The information presented in this section supplements
data which have appeared in previous issues of
the Intelligence Bulletin regarding the morale
and individual characteristics of Japanese soldiers. For a
complete reference to this data, see Intelligence Bulletin,
Vol. II, No. 8, p. 69,
and Vol. II, No. 9, pp. 44-47.
2. A LIEUTENANT SPEAKS OUT
A statement made by a Japanese lieutenant describes
the hardships forced upon the enemy in New Guinea
by the American and Australian air, ground, and
naval forces. The statement, which ends with
boasting threats, is presented below.
In air power, to put it briefly, we are about a century behind
America and Germany. We who have participated in the New
Guinea fighting are in position to appreciate at first hand the
importance of air power. Those living in peace and safety at
home talk about our air superiority in China. This is exceedingly
childish chatter. If you have not experienced a continuous
bombardment by formations of Lockheeds and North
Americans, or 50 to 60 bombers, a true appreciation of air
superiority is well nigh impossible.
This present war is termed a war of supply. Shipping is
the key to victory or defeat. To have regular shipping lanes,
air superiority is essential. Ah! If we only had air superiority!
Even the privates here voice the same opinion.
Let us examine the situation. In the battle for Salamaua,
we were bombed and strafed relentlessly day and night for
about six months. We left Sio with 10 days' rations, which
must last for 25 days.... We fight while eating only grass.
However, we must not complain about it to our superior officers.
Since coming to New Guinea, I fully appreciate the
value of even 1 gram of rice. If we only had salt and matches
in the combat area, we could cope with anything. Indeed,
these are supposed to be absolutely essential. How laughable!
A certain labor unit existed for about two weeks on only
What of the Americans and Australians? They can boast
only of their material power. Wait and see! We will wage a
war of annihilation. The feelings of every officer and man
throughout the Army are churning with a desire to massacre
all Americans and Australians.
3. DEATH AND THE JAPANESE SOLDIER
Before entering a theater of operations, the Japanese
prepare themselves for possible death. Fingernails,
toenails, and locks of hair are often taken from every
man in a unit, and when a soldier is killed these items
are sent to his family in Japan. Also, whenever possible,
the ashes of deceased soldiers are sent home, generally
by special courier. That this is an important and
solemn pilgrimage is apparent from the following story
written by a private and published in a Japanese magazine:
On this occasion I have returned from the front bringing
the remains of the fallen soldiers. In the Army we regard
these ashes as more precious than living beings. When we
were on board ship we were given strict instructions by the
officer-in-charge as follows:
"You are about to cross seas that are dominated by enemy
submarines. You know now what may befall you. If the
ashes of those who have fallen in battle are lost and their
spirits are again made to meet a second death, we who are responsible
for bringing home these ashes will be without excuse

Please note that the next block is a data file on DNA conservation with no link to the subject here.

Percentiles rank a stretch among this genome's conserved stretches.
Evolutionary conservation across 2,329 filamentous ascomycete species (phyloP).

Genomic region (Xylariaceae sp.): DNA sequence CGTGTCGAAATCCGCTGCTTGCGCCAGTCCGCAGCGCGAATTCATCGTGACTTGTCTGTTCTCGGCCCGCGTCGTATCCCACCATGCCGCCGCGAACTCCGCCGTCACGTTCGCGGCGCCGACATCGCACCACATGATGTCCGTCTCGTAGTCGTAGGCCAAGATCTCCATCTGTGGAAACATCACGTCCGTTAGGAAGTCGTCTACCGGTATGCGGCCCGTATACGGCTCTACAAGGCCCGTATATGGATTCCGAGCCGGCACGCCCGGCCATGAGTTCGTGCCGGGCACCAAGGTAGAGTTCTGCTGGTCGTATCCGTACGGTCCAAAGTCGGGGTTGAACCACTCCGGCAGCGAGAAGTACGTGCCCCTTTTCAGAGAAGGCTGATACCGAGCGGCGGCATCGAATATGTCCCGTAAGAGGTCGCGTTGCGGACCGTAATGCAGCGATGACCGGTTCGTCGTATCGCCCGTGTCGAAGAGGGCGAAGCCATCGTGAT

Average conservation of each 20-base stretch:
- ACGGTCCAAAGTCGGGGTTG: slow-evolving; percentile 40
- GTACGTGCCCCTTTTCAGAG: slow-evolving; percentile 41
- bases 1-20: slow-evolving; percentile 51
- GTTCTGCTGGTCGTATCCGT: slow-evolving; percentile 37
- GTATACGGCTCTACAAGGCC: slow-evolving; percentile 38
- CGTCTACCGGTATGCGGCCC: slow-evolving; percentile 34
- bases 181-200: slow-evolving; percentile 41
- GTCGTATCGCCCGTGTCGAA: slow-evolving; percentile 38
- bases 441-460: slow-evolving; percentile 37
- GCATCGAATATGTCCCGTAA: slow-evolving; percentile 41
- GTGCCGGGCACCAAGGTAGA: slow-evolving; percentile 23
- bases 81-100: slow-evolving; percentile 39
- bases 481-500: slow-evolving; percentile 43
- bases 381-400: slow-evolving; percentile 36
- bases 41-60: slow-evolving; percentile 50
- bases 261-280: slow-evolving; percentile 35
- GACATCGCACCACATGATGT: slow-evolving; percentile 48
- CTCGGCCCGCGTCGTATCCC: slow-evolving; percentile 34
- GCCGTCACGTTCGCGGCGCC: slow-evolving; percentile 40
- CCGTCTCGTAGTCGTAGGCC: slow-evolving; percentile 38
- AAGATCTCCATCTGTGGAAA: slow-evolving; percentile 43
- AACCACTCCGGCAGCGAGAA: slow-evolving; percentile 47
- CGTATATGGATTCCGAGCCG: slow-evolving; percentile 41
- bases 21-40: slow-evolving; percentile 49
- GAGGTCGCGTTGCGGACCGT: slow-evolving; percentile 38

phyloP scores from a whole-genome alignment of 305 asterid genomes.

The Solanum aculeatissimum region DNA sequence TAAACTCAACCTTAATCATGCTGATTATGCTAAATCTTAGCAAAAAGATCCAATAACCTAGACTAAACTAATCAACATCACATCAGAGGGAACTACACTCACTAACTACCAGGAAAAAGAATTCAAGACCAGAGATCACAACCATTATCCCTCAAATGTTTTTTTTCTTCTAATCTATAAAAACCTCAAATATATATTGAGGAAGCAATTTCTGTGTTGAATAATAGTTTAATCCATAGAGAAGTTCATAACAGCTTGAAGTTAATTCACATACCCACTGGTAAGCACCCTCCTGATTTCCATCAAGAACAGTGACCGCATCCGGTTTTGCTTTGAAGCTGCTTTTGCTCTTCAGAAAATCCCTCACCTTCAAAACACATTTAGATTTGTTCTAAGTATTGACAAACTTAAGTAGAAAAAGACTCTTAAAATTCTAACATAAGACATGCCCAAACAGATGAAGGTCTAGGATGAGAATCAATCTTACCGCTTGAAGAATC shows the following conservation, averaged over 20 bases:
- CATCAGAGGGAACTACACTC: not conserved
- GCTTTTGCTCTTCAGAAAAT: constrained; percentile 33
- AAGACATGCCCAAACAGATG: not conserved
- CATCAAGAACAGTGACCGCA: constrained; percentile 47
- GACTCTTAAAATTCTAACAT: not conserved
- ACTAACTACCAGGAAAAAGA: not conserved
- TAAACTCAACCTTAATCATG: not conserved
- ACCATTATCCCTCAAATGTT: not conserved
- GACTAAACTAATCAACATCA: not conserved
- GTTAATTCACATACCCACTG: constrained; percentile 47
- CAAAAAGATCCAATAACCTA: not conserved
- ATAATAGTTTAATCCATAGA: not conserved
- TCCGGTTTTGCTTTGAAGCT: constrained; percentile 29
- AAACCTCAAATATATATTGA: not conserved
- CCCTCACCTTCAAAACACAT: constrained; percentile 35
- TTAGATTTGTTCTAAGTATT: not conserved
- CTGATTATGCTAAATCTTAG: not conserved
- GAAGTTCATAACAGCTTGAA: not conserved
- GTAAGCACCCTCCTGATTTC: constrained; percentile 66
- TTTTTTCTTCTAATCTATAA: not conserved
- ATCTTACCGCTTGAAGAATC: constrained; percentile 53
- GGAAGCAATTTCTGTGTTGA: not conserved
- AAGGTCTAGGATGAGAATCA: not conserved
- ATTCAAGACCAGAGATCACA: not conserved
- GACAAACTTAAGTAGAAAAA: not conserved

before their bereaved families. Whatever happens, even
though the ship sinks, do all you can to save these ashes."
This officer-in-charge is fond of his glass, but throughout
the whole voyage he never touched a drop of sake. Every
one of us in charge of these boxes of ashes kept them by our
sides continually. At night we tied them to our waists with a
rope attached to a life belt, so that if we were struck by a
torpedo and had to dive overboard, though we might be
drowned, the boxes of ashes would certainly float.
4. MISCELLANEOUS BRIEFS
The following items, loosely related, give further insight
into Japanese morale and characteristics:
Just before a big counterattack against U.S. forces
at Torokina on Bougainville, Japanese officers tried to
boost the morale of their men by telling them that, there
were enough rations and tobacco within the U.S. lines
to supply the Japanese for three years if they could be
Such statements have been made by Japanese officers
on other occasions for the same purpose.
A Japanese soldier dejectedly stated that U.S. weapons "are
made for jungle warfare and are superior in quality. If we
had their weapons, we could annihilate them in one
day. Unfortunately we haven't them!"
Members of a Japanese unit on Bougainville were exhorted as follows:
The time has come to manifest our knighthood with the
pure brilliance of a sharp sword. It is our duty to erase the
mortification of our brothers at Guadalcanal. Attack, assault,
and destroy everything. Cut, slash, and mow them [Americans]
down. May the color of the red emblem [probably refers
to the red insignia of the 6th Division] of memory on our
arms be deepened with the blood of the American rascals. Our
cry of victory at Torokina Bay will be shouted resoundingly to
our native land. We are invincible. Always attack...
An officer who has returned from duty in the Pacific
theater of operations debunks any feeling that the
Japanese soldier possesses anything
approaching "super" qualities. This officer said:
"I feel that it was a mistake to be given the idea, as
we were, that the Jap is practically an unconquerable
superman. We had repeated lectures to this effect."